Spellcheck and Grammar Check: Evil Writing Superstars – Their Luster Needs to Fade!
Timmy Whitherspoon, university student and aspiring business entrepreneur, had in front of him an assignment to write his legacy essay for an advertising class (the assignment: create a product, then sell it to readers). He knew it would not fail: the idea was perfect, his outline gave a great structure, and the gathered research fit nicely; remaining was simply to write it. He began thusly: “Two the element of reign their was defiantly a softness in the err. ‘Your going to filly enjoy the surprise tis reign will bring ewe,’ said the scientist, unwinding duck tape to cover a whole in a bucket that was used to cat the reign. This was a promise: the every day sound of reign will change the feel of err, and its smoothness will bee amazing. Not how much bettor the skin feels. Introducing the knew whether discovery: GentleReign!” Timmy Whitherspoon smiled: his old friends Spellcheck and Grammar Check didn’t let him down; he could now relax, knowing his essay would have a strong impact on his professor.
Technology for the writer – student or non-student — has made the craft of writing much easier and more efficient in a variety of ways. No longer written products need be fully retyped due to some minor editing and revising; rather, computers allow for nearly instant corrections and movement of text. Words no longer need be counted by hand to meet an assignment’s length; instead, an on-going word count is visible on each computer page. There is reliable software that can assist with vocabulary choice, selecting antonyms and synonyms, and presenting a myriad of available research options with quick internet searches. But the reliance on technology can also become such an easy crutch and quick fix that the use of critical thinking and hours to achieve writing mastery are often tossed aside. Enter the two evil software superstars: Spellcheck and Grammar Check.
For many folks good spelling is a challenge. The rules of spelling are many, and it can seem there are just as many exceptions to the rules. To use a dictionary takes time, and the average writer wants the writing over as fast as possible. Complicating all this, more words are added to the English language annually. Enter six linguists from Georgetown University who developed the first spellcheckers in the 1970s. Since then the need to learn how to correctly spell has taken a nosedive: why go through all the work, all the effort to correctly spell a word when Spellcheck is always available? A quick look at the student’s initial writing effort in the first paragraph tells of Spellcheck’s primary fault: it knows nothing of a word’s context – how the word is meant to be used in a sentence – but only cares if a word is correctly spelled.
As for Grammar Check this seems like an easy “go to” for that area of writing so many writers find a major challenge: getting grammar correct. This type of software has also been around since the 1970s, and was initially called Writer’s Workbench. While its name has changed over the years it remains an easy-access tool for (hopefully) giving one perfect grammar in any writing. Of course, this does not happen; Grammar Check often gives incorrect suggestions, and the most common one appears in Timmy Witherspoon’s beginning efforts in the opening paragraph: “Your” is often suggested for “You’re,” even though ”You’re“ is correct. Additionally, Grammar Check’s little green squiggly line – indicating a grammar item is amiss – will appear when nothing is incorrect. An example is found in the second paragraph (above) phrase “No longer written products need be …”: Grammar Check insists this should be written “No longer need written products …” which makes no sense in the context of the writing. While similar and improved software tools have come along (but certainly not 100% correct), such as Grammarly, Grammar Check (like Spellcheck) is a free application on Microsoft Word, the writing software overwhelmingly used by most students (in any level school) and non-students, and thus is just a click away – too easy to pass up!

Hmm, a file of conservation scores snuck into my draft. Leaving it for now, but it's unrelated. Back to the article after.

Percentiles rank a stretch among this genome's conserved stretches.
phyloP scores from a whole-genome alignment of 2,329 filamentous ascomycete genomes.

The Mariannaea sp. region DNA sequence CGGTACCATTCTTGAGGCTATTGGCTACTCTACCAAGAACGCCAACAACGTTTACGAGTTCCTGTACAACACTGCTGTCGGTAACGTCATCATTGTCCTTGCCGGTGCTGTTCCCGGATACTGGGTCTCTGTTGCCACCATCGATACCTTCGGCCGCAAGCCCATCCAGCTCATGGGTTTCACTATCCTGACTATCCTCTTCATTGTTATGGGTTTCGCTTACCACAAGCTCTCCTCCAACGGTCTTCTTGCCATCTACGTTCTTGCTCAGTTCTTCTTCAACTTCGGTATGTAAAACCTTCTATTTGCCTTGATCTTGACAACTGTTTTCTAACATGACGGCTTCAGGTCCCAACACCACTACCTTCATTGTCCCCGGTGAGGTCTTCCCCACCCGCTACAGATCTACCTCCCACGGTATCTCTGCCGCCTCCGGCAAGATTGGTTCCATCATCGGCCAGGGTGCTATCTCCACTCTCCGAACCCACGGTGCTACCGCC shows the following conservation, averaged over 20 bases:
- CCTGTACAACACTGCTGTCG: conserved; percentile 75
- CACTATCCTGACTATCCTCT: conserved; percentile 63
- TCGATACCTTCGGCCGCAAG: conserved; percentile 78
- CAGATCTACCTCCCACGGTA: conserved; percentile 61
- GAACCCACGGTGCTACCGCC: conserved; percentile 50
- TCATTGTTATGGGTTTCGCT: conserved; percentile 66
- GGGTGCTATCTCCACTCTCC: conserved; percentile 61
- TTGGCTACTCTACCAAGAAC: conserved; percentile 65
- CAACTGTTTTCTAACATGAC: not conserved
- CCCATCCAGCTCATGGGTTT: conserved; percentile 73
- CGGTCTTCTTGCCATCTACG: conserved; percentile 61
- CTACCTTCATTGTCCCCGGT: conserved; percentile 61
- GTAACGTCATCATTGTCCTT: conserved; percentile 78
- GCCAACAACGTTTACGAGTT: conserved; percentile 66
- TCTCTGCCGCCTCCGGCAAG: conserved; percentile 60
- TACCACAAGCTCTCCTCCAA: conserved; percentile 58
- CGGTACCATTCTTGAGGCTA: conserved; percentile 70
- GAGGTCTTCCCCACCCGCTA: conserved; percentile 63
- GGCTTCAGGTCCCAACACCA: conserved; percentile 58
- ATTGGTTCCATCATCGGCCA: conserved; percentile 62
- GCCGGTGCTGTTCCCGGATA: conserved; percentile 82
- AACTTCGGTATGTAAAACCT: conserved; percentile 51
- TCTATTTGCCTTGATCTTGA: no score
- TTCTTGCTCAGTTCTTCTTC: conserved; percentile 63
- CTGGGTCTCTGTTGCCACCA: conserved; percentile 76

How can student Timmy Witherspoon be helped? Extra time spent with a dictionary (dictionary.com is an excellent source as it offers possibilities if a word is misspelled) and a writing handbook, as well as asking another for input, would produce an easier-to-read piece – with correct spelling and grammar. If Timmy Witherspoon had taken these steps his writing would certainly be improved:
“To the element of rain there was definitely a softness in the air. ‘You’re going to fully enjoy the surprise this rain will bring you,’ said the scientist, unwinding duct tape to cover a hole in a bucket that was used to catch the rain. This was a promise: the everyday sound of rain will change the feel of air, and its smoothness will be amazing. Note how much better the skin feels. Introducing the new weather discovery: GentleRain!”
Spellcheck and Grammar Check are okay tools to give input on spelling and grammar, yet they should never be used as primary assistants to improve one’s writing; as with nearly all technology these have flaws, and the flaws could cause irreparable damage to a person’s writing, and transition over to the author once read by another. Good writing takes patience, time, and effort, with an unshakable understanding that achieving respected writing means first depending on oneself, not a piece of software. For it is not Spellcheck’s name or Grammar Check’s name on the written product; it is the writer’s name. Too bad Timmy Witherspoon didn’t realize this, but no doubt the submitted writing did make a strong impact on his professor.